To a generation of Americans, she was the face of the “Just Say No” campaign and ‘astrologer-in-chief’ but ultimately, Nancy Reagan will be remembered as a strong and impressive woman who fiercely cared for and defended her husband and his legacy. But as Nancy Davis, she was also a Hollywood actress in the 1940s and 1950s. In 1952, after marrying Ronald Reagan, Nancy began to play the role of a lifetime as wife, mother and First Lady of both California and the United States.
Born Anne Frances Robbins on July 6, 1921, it was her mother who called her ‘Nancy’, Mrs. Reagan’s father left the family when she was young. Her mother, Edith Robbins, toured the country as an actress. Robbins later married Dr. Loyal Davis, and the family settled in Chicago.
Following her graduation from college and with the help of her mother’s colleagues in theatre, including Zasu Pitts, Walter Huston, and Spencer Tracy, she pursued a career as a professional actress. After moving to New York, she landed the role of Si-Tchun, a lady-in-waiting in the 1946 Broadway musical about the Orient, Lute Song, starring Mary Martin and a pre-stardom Yul Brynner. The show’s producer told her, “You look like you could be Chinese.”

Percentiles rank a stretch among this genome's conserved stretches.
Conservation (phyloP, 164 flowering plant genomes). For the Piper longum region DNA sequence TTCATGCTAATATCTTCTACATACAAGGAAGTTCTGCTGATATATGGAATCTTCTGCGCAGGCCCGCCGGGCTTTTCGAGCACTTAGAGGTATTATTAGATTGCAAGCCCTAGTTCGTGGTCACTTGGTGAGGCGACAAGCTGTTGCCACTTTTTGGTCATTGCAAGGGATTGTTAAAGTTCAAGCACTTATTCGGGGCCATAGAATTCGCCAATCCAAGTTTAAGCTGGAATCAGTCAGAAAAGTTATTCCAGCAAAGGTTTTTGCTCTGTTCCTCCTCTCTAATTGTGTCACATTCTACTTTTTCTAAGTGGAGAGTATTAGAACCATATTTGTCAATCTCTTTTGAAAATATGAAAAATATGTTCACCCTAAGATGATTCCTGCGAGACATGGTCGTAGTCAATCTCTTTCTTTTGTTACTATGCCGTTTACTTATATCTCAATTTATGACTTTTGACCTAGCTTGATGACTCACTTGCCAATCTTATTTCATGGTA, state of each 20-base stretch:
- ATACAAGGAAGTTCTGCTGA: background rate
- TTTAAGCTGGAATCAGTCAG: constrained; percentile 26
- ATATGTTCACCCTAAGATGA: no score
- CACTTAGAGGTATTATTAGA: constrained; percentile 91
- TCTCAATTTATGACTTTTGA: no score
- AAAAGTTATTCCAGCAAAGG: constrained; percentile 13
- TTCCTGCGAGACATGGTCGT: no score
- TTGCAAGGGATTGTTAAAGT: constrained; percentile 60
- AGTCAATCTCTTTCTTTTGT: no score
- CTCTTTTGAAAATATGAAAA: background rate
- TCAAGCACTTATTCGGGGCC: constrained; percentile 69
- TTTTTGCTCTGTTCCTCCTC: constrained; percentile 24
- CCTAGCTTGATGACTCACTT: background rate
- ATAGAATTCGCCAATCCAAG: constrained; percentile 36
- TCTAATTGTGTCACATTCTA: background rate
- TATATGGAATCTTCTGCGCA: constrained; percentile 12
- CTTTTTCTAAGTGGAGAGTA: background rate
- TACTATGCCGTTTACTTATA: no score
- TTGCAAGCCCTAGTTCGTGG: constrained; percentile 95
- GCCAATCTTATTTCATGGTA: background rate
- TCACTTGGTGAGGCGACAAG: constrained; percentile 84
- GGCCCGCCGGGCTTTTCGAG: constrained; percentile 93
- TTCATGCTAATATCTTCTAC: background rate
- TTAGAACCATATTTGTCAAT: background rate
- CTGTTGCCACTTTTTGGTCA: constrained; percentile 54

After passing a screen test, she moved to California and signed a seven-year contract with MGM in 1949. Her combination of attractive appearance and somewhat distant and understated manner made her hard at first for MGM to cast and publicize.
Davis appeared in only eleven feature films, usually typecast as a “loyal housewife,” “responsible young mother,” or “the steady woman.” Jane Powell, Debbie Reynolds, Leslie Caron and Janet Leigh, were among the actresses with whom she competed for roles with at MGM.
In her next-to-last movie, HELLCATS OF THE NAVY (1957), she made her only big screen appearance with her husband. After her final film in 1958, Davis appeared for a brief time as a guest star in television dramas such as the Zane Grey Theatre, as well as Wagon Train, and The Tall Man, until she officially retired from acting in 1962.
During her career, Davis served on the board of directors of the Screen Actors Guild for nearly ten years. Decades later, Albert Brooks attempted to coax her out of acting retirement by offering her the title role opposite himself in his 1996 film MOTHER. She declined in order to care for her husband, and Debbie Reynolds played the part.